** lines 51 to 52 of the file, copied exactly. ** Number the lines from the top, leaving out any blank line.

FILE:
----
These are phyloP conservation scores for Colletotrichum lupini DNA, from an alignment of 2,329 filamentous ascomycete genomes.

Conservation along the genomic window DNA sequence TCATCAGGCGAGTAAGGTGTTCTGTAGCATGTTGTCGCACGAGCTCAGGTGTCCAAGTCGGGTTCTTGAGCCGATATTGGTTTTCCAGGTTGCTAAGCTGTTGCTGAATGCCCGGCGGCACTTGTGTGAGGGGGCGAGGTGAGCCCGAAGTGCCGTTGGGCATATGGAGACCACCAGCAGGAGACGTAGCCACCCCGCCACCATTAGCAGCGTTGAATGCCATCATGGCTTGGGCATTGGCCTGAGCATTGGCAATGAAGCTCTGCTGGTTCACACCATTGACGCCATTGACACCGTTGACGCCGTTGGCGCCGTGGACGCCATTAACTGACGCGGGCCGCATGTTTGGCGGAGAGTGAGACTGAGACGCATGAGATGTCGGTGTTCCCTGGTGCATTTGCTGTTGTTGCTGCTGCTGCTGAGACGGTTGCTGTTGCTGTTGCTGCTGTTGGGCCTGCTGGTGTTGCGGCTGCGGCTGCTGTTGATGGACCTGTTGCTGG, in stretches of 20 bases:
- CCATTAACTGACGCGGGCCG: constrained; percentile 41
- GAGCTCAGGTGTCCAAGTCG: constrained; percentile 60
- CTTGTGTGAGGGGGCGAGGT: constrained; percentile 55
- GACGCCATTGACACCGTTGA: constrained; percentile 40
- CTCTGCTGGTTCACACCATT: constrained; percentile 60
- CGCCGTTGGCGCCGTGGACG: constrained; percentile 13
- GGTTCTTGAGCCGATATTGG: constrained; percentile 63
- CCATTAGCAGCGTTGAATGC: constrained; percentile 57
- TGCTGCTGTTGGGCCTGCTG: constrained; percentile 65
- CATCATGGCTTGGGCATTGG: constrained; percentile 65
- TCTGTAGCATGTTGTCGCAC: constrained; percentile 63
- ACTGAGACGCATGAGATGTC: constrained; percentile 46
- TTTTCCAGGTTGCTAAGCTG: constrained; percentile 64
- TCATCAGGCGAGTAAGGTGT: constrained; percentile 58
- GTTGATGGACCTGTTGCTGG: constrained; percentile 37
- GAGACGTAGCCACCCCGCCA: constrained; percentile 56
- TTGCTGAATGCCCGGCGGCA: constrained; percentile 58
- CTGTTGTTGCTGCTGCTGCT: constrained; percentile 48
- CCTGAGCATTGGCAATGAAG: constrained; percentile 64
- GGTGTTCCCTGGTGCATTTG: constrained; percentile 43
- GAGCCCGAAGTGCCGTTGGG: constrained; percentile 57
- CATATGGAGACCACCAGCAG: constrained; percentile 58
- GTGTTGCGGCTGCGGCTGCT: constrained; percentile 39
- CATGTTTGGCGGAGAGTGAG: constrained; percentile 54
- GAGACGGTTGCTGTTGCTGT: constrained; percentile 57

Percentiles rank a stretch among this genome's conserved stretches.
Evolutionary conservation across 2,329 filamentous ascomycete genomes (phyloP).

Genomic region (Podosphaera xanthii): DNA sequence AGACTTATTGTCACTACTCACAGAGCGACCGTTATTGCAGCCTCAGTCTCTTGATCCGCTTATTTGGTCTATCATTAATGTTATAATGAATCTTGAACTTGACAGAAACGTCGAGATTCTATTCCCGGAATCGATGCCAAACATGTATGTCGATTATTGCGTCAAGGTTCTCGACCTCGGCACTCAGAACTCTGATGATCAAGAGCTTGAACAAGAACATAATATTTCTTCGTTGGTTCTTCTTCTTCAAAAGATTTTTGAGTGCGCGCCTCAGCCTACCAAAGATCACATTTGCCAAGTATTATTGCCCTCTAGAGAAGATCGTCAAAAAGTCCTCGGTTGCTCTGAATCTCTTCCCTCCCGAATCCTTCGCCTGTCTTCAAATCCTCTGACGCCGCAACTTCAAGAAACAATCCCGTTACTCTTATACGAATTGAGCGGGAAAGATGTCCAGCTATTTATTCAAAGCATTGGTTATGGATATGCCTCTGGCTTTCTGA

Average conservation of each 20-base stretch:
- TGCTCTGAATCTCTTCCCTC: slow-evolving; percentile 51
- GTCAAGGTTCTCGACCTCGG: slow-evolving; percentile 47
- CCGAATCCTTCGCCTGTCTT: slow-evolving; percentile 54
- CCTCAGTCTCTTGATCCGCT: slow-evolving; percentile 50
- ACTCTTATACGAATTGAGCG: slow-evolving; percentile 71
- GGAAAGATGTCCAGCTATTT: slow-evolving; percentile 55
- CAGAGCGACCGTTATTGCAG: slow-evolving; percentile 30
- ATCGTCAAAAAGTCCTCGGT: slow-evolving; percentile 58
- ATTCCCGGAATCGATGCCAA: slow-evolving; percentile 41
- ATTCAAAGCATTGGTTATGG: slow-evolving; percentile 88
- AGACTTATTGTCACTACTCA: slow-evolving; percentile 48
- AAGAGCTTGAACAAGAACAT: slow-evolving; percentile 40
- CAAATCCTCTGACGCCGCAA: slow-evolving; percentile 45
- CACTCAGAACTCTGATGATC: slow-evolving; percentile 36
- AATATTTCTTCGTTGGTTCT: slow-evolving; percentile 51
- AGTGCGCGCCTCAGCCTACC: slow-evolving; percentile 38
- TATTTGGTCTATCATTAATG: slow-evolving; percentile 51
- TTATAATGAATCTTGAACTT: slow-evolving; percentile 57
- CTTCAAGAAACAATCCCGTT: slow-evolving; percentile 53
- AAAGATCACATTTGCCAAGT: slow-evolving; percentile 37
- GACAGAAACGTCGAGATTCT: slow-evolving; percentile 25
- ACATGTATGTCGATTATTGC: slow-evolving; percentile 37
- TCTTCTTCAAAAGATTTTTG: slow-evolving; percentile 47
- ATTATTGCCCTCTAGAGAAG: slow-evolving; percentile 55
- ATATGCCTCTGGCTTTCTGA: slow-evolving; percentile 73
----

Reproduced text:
- AAAGATCACATTTGCCAAGT: slow-evolving; percentile 37
- GACAGAAACGTCGAGATTCT: slow-evolving; percentile 25